According to Business Insurance, the Chicago Police Department is being sued by a sergeant on the force for overtime that he asserts was earned while using his smart-phone while he was off the clock. The lawsuit is a proposed class action.
Pursuant to the Fair Labor Standards Act (FLSA), nonexempt employees are to be compensated for time spent working over forty hours per week. This work does not necessarily need to be required by the employer. It can be work merely for the benefit of the employer. Thus, the existence of a smart-phone and its subsequent use off of work hours by a nonexempt employee may cause overtime pay issues for the employer.
In this case, the sergeant with the department alleges that he was provided the smart-phone for the purposes of accessing voice mails, work related emails, and department texts. He claims that much of the department work was accomplished with use of his smart-phone. Therefore, he is seeking overtime pay for the time he spent working beyond the forty-hour work week.
Interestingly, the very smart-phone will be the key piece of evidence in any overtime pay case under these circumstances. The electronic records of the smart-phone will provide a court information to determine the amount of work an individual was working off the clock.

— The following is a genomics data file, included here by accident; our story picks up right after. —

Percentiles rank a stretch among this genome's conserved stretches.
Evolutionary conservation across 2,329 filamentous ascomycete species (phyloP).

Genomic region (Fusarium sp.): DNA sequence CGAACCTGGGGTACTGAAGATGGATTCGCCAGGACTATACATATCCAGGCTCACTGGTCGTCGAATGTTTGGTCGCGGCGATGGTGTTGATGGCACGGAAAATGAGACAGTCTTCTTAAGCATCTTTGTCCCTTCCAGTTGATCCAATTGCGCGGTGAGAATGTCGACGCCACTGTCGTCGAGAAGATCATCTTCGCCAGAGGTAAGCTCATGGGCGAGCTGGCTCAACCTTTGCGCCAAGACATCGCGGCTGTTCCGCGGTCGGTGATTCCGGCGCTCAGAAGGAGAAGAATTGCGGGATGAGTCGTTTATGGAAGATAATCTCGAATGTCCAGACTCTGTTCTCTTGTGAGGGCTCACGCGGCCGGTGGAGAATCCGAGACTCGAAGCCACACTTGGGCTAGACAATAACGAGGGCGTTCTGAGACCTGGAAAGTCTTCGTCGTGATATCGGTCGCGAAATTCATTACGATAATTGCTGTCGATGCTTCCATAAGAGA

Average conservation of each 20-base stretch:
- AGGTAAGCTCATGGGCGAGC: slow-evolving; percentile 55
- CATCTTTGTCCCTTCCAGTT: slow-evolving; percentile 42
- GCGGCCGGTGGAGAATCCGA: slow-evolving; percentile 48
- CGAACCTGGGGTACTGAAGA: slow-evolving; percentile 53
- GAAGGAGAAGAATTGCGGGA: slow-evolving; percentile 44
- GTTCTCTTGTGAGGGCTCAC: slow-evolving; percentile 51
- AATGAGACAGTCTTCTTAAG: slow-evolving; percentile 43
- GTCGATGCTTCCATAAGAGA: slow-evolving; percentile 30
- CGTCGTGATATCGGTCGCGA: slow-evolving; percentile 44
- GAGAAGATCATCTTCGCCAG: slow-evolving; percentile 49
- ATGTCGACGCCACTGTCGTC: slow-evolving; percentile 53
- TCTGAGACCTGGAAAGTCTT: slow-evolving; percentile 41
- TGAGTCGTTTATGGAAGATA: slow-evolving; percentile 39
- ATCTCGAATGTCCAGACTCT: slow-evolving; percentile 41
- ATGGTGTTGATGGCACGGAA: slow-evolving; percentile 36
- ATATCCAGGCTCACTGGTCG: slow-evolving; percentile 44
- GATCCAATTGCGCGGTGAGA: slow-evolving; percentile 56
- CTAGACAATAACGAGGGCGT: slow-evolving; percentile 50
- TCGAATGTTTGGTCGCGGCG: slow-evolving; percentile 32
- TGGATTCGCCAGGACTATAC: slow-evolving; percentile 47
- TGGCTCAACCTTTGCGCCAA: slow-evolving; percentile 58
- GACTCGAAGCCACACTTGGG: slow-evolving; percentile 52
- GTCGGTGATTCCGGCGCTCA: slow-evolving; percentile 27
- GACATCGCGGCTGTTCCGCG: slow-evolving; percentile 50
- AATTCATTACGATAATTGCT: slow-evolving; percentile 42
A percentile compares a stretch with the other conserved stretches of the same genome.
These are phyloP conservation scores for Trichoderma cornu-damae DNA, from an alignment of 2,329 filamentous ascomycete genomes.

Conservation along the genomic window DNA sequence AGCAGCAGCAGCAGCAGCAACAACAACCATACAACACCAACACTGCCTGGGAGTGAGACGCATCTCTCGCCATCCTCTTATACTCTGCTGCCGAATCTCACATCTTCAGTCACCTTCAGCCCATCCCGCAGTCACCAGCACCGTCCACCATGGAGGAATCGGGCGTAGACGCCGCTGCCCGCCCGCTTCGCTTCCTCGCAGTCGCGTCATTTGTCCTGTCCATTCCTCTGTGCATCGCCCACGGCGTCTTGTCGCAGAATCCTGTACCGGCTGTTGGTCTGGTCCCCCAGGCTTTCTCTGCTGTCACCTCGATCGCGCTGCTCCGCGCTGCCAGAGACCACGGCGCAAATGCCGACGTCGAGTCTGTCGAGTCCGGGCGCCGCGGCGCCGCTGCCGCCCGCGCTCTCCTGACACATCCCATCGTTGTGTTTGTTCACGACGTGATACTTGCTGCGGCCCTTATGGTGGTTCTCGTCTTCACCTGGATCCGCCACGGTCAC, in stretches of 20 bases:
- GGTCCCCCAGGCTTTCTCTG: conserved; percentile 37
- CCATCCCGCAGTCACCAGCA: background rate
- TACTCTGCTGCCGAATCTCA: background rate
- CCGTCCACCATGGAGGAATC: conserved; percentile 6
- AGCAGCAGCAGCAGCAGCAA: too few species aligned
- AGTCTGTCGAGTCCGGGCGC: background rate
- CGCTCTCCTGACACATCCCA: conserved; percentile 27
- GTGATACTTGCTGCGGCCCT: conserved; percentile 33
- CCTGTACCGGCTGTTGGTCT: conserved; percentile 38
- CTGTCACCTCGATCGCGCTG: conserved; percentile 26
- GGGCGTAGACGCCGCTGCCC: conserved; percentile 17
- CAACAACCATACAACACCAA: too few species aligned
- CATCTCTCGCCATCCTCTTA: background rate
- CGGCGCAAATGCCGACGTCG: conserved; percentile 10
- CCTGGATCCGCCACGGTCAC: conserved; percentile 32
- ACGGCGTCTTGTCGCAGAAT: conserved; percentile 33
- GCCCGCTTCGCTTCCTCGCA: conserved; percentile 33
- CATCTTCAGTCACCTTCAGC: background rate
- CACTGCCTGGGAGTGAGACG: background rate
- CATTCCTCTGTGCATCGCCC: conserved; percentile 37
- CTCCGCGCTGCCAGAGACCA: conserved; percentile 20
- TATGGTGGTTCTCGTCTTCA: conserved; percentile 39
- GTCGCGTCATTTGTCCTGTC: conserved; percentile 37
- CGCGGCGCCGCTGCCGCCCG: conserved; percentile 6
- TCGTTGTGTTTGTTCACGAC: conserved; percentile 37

It should be noted that the FLSA does have an exception for “de minimis” overtime, meaning actions which would require minimal or insignificant time. However, employers should be aware that this time could create significant liability in a class action scenario.
Employers should implement policies limiting use of smart-phones during the regular work week or limit smart-phone use to exempt employees in order to avoid overtime issues with nonexempt employees.
Where employers are getting the benefit of a nonexempt employee working overtime through the use of smart-phones, they should be required to compensate the employee for his time. Why not?
Do you believe you are entitled to overtime pay? We invite you to contact our office for a free consultation to discuss your legal rights.